Small School. Big Impact.

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Experience the thrill of service

College shouldn't be about waiting four years to start doing what you're passionate about. You'll feel it during Project Impact at the start of the year; service is integrated into everything we do. Union students make a difference immediately. 

Classes that serve the community:

  • Business majors help low-income families with their taxes. 
  • Education majors start working with kids their freshman year. 
  • Communication majors build websites and social media strategies for non-profits. 
  • Nursing majors put on foot clinics to the local homeless shelter.
  • IRR majors that team up with Red Cross
  • Social work majors take a break from the classroom to get involved in the community with practicum experiences and volunteering opportunities that provide direct contact and training with real colleagues and clients.

Whatever your major, you will find ways use it for the greater good at Union College.

Check out how our alumni are using what they’ve learned to impact the world. Click here.

Putting the caring in health care

Union PAs gain a global perspective through a yearly mission trip.

“It broke our hearts because there was nothing else we could do,” said Nicole Samila, a Union College physician assistant student. “We discovered this woman’s husband had left her and she was raising her three children as a single mother.”

Video: Project Impact 2016

Project Impact 2016

Union College kicks off every school year with Project Impact—a day off from classes to serve the Lincoln Community. This year we followed Ashley Bower and a group of freshmen as they experienced Project Impact for the first time.

Learn more at www.ucollege.edu/campusm

How to save a life

IRR students don’t just learn how to save lives—they actually do it.

The other side of the law

All it took was one ride along with a Lincoln police officer and Arcelia Gomez was hooked. Now after a series of mentorships and internships, the senior social work major found a job in the Lincoln Police Department supporting crime victims.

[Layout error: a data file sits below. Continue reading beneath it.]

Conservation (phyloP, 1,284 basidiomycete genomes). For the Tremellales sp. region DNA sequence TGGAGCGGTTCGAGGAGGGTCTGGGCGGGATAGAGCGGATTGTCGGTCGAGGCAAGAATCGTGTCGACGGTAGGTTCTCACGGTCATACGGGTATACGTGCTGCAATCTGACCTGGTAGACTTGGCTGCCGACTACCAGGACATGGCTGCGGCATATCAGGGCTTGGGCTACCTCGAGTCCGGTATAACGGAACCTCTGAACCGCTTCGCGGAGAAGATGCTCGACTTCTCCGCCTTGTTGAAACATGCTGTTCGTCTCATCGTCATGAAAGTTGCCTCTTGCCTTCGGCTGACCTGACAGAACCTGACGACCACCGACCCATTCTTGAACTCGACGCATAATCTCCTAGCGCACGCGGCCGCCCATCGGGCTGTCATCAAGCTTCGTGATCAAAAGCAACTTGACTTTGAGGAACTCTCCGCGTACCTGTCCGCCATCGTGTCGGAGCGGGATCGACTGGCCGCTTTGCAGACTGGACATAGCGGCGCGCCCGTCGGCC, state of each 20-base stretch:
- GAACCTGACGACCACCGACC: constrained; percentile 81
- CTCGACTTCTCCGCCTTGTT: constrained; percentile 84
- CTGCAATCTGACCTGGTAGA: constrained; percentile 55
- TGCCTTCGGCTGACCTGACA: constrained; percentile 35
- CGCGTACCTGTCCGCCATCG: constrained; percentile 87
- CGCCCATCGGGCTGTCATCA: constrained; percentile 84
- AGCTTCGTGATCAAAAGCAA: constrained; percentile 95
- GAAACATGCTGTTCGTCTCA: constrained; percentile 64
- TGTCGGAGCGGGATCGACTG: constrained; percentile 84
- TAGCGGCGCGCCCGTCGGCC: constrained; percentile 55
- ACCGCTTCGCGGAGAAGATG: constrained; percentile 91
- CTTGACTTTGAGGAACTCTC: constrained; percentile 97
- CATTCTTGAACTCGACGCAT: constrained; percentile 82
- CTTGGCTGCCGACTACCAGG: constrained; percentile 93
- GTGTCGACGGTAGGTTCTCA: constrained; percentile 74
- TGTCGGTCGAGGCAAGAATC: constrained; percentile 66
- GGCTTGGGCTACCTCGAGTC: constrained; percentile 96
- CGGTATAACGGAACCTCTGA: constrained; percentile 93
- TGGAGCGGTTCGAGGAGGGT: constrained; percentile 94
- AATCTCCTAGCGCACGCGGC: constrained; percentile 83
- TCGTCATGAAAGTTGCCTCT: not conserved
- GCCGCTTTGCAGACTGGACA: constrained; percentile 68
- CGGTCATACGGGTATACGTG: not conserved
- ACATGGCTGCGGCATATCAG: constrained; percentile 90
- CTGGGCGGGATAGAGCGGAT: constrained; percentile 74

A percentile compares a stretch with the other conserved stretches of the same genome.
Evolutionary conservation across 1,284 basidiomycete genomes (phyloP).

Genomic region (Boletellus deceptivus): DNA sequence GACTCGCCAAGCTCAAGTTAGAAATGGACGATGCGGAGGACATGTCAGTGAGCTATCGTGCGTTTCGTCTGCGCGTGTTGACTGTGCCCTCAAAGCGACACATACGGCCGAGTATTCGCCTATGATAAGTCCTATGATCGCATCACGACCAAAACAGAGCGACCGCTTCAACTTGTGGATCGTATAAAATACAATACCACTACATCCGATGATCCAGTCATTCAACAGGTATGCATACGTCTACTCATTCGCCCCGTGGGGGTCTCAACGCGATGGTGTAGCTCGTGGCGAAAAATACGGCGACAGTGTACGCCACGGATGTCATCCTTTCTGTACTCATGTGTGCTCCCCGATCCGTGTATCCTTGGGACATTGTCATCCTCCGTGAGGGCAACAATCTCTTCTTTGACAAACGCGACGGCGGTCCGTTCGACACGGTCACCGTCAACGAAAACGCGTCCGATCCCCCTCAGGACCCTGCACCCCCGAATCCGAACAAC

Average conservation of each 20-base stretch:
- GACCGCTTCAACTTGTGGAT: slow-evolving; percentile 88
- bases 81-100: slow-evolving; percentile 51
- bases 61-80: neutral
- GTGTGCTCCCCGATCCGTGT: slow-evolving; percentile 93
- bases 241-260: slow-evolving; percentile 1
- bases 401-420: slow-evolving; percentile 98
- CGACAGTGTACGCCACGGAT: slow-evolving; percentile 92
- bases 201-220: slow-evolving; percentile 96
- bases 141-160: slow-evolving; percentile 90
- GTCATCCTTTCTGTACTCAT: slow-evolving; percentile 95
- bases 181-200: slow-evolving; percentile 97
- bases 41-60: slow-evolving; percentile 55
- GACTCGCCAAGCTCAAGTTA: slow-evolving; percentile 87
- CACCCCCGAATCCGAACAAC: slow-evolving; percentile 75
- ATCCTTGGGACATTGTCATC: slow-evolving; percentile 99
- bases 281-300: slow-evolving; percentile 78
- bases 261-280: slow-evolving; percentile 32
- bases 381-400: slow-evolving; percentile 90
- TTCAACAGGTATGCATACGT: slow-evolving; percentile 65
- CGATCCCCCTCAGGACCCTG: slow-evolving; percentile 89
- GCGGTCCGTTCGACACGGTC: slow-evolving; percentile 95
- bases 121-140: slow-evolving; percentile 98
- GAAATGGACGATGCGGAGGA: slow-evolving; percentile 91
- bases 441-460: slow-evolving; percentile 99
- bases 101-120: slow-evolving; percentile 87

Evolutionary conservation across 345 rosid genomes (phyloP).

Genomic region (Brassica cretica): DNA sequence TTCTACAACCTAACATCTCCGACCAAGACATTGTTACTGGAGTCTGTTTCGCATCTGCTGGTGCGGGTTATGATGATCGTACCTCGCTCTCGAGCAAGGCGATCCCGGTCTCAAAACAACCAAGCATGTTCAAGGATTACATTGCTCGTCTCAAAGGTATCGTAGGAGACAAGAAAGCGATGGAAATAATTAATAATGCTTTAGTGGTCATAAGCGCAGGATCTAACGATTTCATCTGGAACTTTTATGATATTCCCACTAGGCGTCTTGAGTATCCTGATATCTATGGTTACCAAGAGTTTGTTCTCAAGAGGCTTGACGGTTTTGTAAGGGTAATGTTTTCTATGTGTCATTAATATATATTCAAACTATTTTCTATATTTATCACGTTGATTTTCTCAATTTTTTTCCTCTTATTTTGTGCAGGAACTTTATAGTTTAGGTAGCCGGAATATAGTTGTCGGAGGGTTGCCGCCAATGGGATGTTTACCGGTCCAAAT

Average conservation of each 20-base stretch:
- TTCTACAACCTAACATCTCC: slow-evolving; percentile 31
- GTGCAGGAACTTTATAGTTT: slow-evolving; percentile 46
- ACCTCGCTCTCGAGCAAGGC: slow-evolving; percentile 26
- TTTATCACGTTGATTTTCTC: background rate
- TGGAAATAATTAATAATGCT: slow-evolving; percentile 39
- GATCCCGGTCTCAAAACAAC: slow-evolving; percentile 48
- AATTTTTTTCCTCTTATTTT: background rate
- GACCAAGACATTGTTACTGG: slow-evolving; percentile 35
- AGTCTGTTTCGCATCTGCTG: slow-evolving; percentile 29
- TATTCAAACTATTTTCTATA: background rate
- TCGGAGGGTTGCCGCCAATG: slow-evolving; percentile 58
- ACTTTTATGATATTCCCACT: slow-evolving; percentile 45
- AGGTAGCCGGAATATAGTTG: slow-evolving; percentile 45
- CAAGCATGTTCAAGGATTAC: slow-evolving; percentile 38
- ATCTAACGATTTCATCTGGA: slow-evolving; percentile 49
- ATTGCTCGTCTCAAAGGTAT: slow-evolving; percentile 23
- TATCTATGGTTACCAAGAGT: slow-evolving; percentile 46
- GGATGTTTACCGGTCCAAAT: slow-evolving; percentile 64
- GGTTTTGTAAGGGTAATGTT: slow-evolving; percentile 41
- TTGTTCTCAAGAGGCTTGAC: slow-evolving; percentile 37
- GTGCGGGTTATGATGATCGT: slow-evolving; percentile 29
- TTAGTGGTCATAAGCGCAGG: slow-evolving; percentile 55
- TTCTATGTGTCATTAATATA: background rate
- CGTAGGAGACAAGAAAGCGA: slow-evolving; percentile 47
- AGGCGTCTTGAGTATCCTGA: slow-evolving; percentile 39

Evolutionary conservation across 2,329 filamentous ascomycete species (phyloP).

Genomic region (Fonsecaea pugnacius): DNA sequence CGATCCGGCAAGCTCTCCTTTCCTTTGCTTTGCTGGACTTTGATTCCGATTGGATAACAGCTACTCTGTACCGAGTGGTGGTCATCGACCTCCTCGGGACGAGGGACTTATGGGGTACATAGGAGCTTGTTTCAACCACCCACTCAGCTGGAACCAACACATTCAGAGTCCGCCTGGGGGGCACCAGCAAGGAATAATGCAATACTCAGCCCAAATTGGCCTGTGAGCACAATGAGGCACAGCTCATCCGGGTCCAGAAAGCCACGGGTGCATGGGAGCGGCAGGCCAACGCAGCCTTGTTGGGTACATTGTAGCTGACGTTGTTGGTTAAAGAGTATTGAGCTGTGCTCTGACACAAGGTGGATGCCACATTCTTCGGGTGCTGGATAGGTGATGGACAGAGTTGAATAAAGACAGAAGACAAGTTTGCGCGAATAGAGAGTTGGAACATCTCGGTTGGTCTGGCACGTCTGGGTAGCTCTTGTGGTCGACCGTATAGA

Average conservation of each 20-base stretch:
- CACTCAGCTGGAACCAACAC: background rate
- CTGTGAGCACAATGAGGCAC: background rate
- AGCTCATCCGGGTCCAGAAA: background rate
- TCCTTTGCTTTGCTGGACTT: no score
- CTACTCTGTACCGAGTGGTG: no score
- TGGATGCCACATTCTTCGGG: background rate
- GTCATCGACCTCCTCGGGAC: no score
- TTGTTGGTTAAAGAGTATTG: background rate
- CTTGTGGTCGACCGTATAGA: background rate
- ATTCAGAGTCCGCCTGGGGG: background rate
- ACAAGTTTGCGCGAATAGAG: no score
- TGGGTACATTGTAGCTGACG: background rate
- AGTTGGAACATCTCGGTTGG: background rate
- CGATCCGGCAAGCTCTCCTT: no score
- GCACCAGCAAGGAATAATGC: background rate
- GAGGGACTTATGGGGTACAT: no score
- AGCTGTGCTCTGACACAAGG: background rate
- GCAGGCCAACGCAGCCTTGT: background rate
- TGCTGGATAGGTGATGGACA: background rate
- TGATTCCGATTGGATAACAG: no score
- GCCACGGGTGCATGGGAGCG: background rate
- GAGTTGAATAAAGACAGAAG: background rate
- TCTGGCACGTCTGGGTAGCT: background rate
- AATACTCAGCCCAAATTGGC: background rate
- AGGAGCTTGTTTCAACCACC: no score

Two PA students published in scholarly journals

For most Union College PA students, their capstone project—similar to a master’s thesis—ends with a presentation to the PA faculty, staff, and their fellow students. But for Tamara Dietze and Ashley Waldrep, their capstone projects lived on when they were recently published in scholarly peer-reviewed journals.

Halley receives 40 Under 40 award from Nebraska Action Coalition

Jackie Halley, an assistant professor in Union College’s nursing program, was recently recognized as one of the 40 Under 40, an award from the Nebraska Action Coalition honoring 40 emerging Nebraska nursing leaders under the age of 40. Halley accepted the award at a celebration of nurse leaders held in Union College’s Woods Auditorium on September 16.

Union College Singers to perform at Adventist leadership meetings

The Union College Singers will perform for the annual Year-End Meetings of the North American Division—the organization tasked with guiding the work of the Seventh-day Adventist Church in North America.

Get ready for Project Impact 2016

“Project Impact is a day where we take time to serve others,” said Canain Ming, a junior Union English Education student and coordinator for Project Impact 2015 and 2016. “Our dream is for every student to have an opportunity to serve someone else. Project Impact is the catalyst and we hope to return to these organizations and continue to serve all year long.”

Connecting in Cambodia

“What am I going to do with my life?”

Meredith Nichols was definitely not the first high school senior to ask that question. She thought she had everything planned out. A soccer star in her small north Texas hometown, Nichols planned to play at a university in New York.

But an ACL tear brought her plans to screeching halt. “I was super lost,” she remembered. ”Sports where a huge part of my life, but I know now that my priorities weren’t straight.”

Teaching patients to battle HIV

“People don’t think HIV is a problem anymore,” said Sampath Wijesinghe. “In the 1980s many people were dying from it and everyone was talking about it, but now that we have great treatments and it’s no longer a death sentence young people don’t even hear about it anymore.”

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